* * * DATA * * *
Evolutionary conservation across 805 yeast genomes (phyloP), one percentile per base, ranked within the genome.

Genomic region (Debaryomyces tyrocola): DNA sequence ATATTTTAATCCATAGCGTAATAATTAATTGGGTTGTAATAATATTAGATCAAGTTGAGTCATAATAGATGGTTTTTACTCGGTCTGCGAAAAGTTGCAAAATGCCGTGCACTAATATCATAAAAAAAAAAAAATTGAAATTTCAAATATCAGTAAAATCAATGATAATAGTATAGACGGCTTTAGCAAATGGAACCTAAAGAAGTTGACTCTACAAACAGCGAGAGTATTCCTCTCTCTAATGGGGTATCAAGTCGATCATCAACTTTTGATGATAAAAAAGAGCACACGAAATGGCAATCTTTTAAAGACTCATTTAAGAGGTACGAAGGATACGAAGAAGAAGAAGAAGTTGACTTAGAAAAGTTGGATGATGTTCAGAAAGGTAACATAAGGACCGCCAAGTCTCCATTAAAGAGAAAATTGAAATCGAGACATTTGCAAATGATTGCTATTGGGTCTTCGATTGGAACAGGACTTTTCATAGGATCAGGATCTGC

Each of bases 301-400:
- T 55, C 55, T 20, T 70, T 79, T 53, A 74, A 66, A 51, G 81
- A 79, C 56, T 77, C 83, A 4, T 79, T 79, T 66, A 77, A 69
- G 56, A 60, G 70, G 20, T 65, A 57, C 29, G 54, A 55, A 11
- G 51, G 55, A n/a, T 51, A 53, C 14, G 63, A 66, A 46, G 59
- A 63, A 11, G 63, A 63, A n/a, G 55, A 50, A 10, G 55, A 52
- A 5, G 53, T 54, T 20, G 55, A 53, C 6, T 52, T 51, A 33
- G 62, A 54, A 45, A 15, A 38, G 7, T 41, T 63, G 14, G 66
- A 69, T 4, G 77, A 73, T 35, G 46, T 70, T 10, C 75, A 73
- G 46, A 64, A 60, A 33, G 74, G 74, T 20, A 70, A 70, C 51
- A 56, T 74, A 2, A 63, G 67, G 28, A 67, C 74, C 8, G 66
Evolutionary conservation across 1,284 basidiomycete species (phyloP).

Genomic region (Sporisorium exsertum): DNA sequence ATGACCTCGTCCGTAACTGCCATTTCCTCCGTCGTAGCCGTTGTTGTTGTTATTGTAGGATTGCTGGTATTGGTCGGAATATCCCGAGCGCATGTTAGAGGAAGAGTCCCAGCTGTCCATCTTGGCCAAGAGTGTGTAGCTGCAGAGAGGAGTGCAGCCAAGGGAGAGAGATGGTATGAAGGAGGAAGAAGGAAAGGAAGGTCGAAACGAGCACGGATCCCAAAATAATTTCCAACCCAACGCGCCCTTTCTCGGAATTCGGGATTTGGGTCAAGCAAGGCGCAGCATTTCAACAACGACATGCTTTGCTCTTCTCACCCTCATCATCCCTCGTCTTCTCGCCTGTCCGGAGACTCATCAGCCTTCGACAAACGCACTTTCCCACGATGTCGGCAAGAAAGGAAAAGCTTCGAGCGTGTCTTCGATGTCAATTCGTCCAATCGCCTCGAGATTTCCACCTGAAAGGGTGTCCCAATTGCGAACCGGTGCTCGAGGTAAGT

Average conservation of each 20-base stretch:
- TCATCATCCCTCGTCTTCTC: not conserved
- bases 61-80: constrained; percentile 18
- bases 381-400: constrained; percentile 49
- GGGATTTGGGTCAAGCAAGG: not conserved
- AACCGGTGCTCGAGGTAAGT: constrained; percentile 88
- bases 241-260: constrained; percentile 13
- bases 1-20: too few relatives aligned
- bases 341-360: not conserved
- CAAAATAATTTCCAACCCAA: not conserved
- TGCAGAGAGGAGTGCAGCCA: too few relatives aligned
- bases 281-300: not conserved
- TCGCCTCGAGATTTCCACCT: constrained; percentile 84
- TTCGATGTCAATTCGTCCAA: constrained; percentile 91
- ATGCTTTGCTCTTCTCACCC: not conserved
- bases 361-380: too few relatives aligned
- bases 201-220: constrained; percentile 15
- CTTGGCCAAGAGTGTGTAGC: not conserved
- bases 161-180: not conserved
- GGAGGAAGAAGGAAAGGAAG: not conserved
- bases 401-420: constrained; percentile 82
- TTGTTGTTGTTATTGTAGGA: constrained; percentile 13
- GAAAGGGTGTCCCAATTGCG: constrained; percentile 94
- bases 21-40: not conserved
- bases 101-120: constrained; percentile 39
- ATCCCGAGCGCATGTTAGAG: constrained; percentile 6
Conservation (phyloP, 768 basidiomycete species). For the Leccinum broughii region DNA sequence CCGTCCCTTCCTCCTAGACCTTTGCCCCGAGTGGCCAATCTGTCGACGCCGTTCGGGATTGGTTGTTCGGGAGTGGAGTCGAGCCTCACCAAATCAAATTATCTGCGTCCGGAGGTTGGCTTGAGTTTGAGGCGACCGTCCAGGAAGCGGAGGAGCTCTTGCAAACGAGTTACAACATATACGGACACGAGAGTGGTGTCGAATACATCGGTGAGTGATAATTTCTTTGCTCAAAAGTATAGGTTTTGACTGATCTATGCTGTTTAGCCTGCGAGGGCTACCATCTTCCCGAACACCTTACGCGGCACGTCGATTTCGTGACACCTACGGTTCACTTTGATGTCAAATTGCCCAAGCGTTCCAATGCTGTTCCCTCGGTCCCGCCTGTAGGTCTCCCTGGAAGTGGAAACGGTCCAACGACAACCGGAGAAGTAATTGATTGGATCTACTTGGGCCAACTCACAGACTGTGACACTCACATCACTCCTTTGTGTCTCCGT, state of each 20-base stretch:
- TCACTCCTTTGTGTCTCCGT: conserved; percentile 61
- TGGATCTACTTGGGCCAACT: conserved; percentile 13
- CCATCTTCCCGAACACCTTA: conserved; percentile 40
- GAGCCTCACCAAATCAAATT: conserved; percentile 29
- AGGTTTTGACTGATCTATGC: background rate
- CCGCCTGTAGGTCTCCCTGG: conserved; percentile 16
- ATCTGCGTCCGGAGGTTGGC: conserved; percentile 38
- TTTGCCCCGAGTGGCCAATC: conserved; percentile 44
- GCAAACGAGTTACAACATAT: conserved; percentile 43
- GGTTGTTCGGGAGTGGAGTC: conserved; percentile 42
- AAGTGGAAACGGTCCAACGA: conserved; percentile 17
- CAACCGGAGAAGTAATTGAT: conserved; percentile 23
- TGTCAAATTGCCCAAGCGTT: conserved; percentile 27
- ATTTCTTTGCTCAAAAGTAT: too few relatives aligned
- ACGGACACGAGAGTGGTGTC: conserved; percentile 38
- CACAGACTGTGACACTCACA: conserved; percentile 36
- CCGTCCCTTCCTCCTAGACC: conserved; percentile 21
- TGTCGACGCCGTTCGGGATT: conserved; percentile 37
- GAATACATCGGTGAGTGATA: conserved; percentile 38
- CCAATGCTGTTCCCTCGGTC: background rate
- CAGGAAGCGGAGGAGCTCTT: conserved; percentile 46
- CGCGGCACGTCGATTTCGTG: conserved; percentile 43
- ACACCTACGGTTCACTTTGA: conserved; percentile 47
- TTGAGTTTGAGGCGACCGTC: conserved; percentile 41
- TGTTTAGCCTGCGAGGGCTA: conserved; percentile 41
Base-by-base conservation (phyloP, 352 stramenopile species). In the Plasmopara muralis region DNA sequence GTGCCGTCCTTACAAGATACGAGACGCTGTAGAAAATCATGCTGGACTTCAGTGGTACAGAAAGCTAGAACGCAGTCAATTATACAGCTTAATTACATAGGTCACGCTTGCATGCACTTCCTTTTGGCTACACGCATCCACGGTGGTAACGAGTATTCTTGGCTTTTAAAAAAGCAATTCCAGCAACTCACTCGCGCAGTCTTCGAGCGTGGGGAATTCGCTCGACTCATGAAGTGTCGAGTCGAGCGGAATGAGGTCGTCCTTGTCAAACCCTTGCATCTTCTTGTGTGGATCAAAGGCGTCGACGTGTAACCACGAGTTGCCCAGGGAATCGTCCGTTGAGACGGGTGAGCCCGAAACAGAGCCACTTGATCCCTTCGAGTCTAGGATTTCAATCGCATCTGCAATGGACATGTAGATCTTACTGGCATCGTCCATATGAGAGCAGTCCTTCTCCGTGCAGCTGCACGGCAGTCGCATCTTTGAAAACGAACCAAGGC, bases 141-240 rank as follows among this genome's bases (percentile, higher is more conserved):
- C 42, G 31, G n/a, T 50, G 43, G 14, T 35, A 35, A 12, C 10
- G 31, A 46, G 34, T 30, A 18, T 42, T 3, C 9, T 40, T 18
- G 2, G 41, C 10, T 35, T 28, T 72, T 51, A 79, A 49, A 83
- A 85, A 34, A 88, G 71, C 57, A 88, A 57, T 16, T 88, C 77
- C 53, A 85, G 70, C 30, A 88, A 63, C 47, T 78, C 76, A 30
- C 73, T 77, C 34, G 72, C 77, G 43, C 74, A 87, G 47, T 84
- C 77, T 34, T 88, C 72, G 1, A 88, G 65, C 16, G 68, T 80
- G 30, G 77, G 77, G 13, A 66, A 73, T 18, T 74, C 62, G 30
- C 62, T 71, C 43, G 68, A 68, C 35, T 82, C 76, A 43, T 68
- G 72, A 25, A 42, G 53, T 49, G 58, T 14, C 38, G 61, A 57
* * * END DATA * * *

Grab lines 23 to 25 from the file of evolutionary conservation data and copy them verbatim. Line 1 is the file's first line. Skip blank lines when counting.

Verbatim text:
- bases 1-20: too few relatives aligned
- bases 341-360: not conserved
- CAAAATAATTTCCAACCCAA: not conserved